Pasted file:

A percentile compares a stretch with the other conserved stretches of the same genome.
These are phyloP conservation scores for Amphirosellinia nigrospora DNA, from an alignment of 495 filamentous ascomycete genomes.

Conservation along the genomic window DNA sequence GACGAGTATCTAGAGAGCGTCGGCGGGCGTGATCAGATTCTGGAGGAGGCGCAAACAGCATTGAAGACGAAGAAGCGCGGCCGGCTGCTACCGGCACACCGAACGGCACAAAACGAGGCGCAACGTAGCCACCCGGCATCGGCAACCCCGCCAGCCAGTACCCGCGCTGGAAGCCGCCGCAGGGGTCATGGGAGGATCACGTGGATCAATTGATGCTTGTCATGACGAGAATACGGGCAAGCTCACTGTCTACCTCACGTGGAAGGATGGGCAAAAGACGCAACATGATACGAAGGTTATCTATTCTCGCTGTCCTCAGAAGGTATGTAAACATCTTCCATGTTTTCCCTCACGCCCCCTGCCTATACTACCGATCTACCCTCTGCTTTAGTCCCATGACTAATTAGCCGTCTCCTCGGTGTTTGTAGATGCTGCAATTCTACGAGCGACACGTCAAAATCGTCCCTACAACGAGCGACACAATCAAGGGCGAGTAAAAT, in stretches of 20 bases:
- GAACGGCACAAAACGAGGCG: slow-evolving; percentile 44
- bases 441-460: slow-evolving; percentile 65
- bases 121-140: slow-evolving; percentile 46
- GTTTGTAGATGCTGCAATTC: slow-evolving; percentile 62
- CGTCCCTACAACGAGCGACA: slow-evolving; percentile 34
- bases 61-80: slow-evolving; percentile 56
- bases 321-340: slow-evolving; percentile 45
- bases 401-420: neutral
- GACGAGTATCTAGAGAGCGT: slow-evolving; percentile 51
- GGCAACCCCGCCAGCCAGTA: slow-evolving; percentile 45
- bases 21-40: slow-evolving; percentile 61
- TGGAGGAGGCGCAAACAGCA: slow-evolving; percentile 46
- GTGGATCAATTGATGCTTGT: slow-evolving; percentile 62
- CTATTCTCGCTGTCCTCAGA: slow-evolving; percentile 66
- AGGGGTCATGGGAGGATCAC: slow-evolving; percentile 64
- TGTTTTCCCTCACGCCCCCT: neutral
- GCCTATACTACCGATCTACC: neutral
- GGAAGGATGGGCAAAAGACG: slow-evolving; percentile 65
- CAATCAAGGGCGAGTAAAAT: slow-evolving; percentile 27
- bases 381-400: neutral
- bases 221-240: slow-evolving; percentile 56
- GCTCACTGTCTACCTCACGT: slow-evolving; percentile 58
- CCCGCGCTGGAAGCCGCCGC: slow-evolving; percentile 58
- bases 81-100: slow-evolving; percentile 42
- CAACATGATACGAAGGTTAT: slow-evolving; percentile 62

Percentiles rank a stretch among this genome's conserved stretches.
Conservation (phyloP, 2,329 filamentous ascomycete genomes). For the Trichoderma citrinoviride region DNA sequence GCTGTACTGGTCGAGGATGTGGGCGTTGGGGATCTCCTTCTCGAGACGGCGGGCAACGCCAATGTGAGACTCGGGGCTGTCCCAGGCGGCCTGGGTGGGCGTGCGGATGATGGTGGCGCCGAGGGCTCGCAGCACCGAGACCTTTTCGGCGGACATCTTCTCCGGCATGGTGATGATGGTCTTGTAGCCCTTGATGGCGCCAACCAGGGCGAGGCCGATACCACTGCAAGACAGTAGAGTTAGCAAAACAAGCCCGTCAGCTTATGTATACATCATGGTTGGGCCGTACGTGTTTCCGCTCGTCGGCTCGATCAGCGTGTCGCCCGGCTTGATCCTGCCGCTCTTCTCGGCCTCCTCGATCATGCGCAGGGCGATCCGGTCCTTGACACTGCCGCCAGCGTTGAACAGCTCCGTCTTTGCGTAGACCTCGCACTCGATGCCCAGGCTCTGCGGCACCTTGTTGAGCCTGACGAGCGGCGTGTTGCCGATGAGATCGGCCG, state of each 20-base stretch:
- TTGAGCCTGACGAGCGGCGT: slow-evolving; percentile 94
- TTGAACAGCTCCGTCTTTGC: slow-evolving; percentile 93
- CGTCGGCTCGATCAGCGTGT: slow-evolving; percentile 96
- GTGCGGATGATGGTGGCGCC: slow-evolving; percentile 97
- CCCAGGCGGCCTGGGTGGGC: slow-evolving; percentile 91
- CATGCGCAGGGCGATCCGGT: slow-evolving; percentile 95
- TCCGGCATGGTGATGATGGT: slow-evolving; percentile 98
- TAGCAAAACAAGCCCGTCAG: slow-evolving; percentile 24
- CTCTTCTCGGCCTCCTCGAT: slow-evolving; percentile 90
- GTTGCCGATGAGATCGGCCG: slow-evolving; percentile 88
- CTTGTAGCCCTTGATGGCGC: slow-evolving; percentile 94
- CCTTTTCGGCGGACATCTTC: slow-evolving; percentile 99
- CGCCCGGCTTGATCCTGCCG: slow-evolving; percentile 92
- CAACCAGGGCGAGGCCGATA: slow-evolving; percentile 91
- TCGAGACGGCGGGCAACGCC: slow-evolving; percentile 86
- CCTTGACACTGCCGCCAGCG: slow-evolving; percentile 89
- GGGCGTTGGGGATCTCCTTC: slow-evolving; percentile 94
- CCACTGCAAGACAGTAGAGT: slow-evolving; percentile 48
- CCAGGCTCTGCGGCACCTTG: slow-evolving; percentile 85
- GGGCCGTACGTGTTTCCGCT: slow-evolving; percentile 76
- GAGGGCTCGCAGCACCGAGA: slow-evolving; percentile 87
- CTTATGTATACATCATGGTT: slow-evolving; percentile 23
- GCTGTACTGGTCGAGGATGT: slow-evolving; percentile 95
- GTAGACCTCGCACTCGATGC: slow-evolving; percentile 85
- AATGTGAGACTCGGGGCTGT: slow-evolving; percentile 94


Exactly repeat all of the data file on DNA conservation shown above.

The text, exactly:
A percentile compares a stretch with the other conserved stretches of the same genome.
These are phyloP conservation scores for Amphirosellinia nigrospora DNA, from an alignment of 495 filamentous ascomycete genomes.

Conservation along the genomic window DNA sequence GACGAGTATCTAGAGAGCGTCGGCGGGCGTGATCAGATTCTGGAGGAGGCGCAAACAGCATTGAAGACGAAGAAGCGCGGCCGGCTGCTACCGGCACACCGAACGGCACAAAACGAGGCGCAACGTAGCCACCCGGCATCGGCAACCCCGCCAGCCAGTACCCGCGCTGGAAGCCGCCGCAGGGGTCATGGGAGGATCACGTGGATCAATTGATGCTTGTCATGACGAGAATACGGGCAAGCTCACTGTCTACCTCACGTGGAAGGATGGGCAAAAGACGCAACATGATACGAAGGTTATCTATTCTCGCTGTCCTCAGAAGGTATGTAAACATCTTCCATGTTTTCCCTCACGCCCCCTGCCTATACTACCGATCTACCCTCTGCTTTAGTCCCATGACTAATTAGCCGTCTCCTCGGTGTTTGTAGATGCTGCAATTCTACGAGCGACACGTCAAAATCGTCCCTACAACGAGCGACACAATCAAGGGCGAGTAAAAT, in stretches of 20 bases:
- GAACGGCACAAAACGAGGCG: slow-evolving; percentile 44
- bases 441-460: slow-evolving; percentile 65
- bases 121-140: slow-evolving; percentile 46
- GTTTGTAGATGCTGCAATTC: slow-evolving; percentile 62
- CGTCCCTACAACGAGCGACA: slow-evolving; percentile 34
- bases 61-80: slow-evolving; percentile 56
- bases 321-340: slow-evolving; percentile 45
- bases 401-420: neutral
- GACGAGTATCTAGAGAGCGT: slow-evolving; percentile 51
- GGCAACCCCGCCAGCCAGTA: slow-evolving; percentile 45
- bases 21-40: slow-evolving; percentile 61
- TGGAGGAGGCGCAAACAGCA: slow-evolving; percentile 46
- GTGGATCAATTGATGCTTGT: slow-evolving; percentile 62
- CTATTCTCGCTGTCCTCAGA: slow-evolving; percentile 66
- AGGGGTCATGGGAGGATCAC: slow-evolving; percentile 64
- TGTTTTCCCTCACGCCCCCT: neutral
- GCCTATACTACCGATCTACC: neutral
- GGAAGGATGGGCAAAAGACG: slow-evolving; percentile 65
- CAATCAAGGGCGAGTAAAAT: slow-evolving; percentile 27
- bases 381-400: neutral
- bases 221-240: slow-evolving; percentile 56
- GCTCACTGTCTACCTCACGT: slow-evolving; percentile 58
- CCCGCGCTGGAAGCCGCCGC: slow-evolving; percentile 58
- bases 81-100: slow-evolving; percentile 42
- CAACATGATACGAAGGTTAT: slow-evolving; percentile 62

Percentiles rank a stretch among this genome's conserved stretches.
Conservation (phyloP, 2,329 filamentous ascomycete genomes). For the Trichoderma citrinoviride region DNA sequence GCTGTACTGGTCGAGGATGTGGGCGTTGGGGATCTCCTTCTCGAGACGGCGGGCAACGCCAATGTGAGACTCGGGGCTGTCCCAGGCGGCCTGGGTGGGCGTGCGGATGATGGTGGCGCCGAGGGCTCGCAGCACCGAGACCTTTTCGGCGGACATCTTCTCCGGCATGGTGATGATGGTCTTGTAGCCCTTGATGGCGCCAACCAGGGCGAGGCCGATACCACTGCAAGACAGTAGAGTTAGCAAAACAAGCCCGTCAGCTTATGTATACATCATGGTTGGGCCGTACGTGTTTCCGCTCGTCGGCTCGATCAGCGTGTCGCCCGGCTTGATCCTGCCGCTCTTCTCGGCCTCCTCGATCATGCGCAGGGCGATCCGGTCCTTGACACTGCCGCCAGCGTTGAACAGCTCCGTCTTTGCGTAGACCTCGCACTCGATGCCCAGGCTCTGCGGCACCTTGTTGAGCCTGACGAGCGGCGTGTTGCCGATGAGATCGGCCG, state of each 20-base stretch:
- TTGAGCCTGACGAGCGGCGT: slow-evolving; percentile 94
- TTGAACAGCTCCGTCTTTGC: slow-evolving; percentile 93
- CGTCGGCTCGATCAGCGTGT: slow-evolving; percentile 96
- GTGCGGATGATGGTGGCGCC: slow-evolving; percentile 97
- CCCAGGCGGCCTGGGTGGGC: slow-evolving; percentile 91
- CATGCGCAGGGCGATCCGGT: slow-evolving; percentile 95
- TCCGGCATGGTGATGATGGT: slow-evolving; percentile 98
- TAGCAAAACAAGCCCGTCAG: slow-evolving; percentile 24
- CTCTTCTCGGCCTCCTCGAT: slow-evolving; percentile 90
- GTTGCCGATGAGATCGGCCG: slow-evolving; percentile 88
- CTTGTAGCCCTTGATGGCGC: slow-evolving; percentile 94
- CCTTTTCGGCGGACATCTTC: slow-evolving; percentile 99
- CGCCCGGCTTGATCCTGCCG: slow-evolving; percentile 92
- CAACCAGGGCGAGGCCGATA: slow-evolving; percentile 91
- TCGAGACGGCGGGCAACGCC: slow-evolving; percentile 86
- CCTTGACACTGCCGCCAGCG: slow-evolving; percentile 89
- GGGCGTTGGGGATCTCCTTC: slow-evolving; percentile 94
- CCACTGCAAGACAGTAGAGT: slow-evolving; percentile 48
- CCAGGCTCTGCGGCACCTTG: slow-evolving; percentile 85
- GGGCCGTACGTGTTTCCGCT: slow-evolving; percentile 76
- GAGGGCTCGCAGCACCGAGA: slow-evolving; percentile 87
- CTTATGTATACATCATGGTT: slow-evolving; percentile 23
- GCTGTACTGGTCGAGGATGT: slow-evolving; percentile 95
- GTAGACCTCGCACTCGATGC: slow-evolving; percentile 85
- AATGTGAGACTCGGGGCTGT: slow-evolving; percentile 94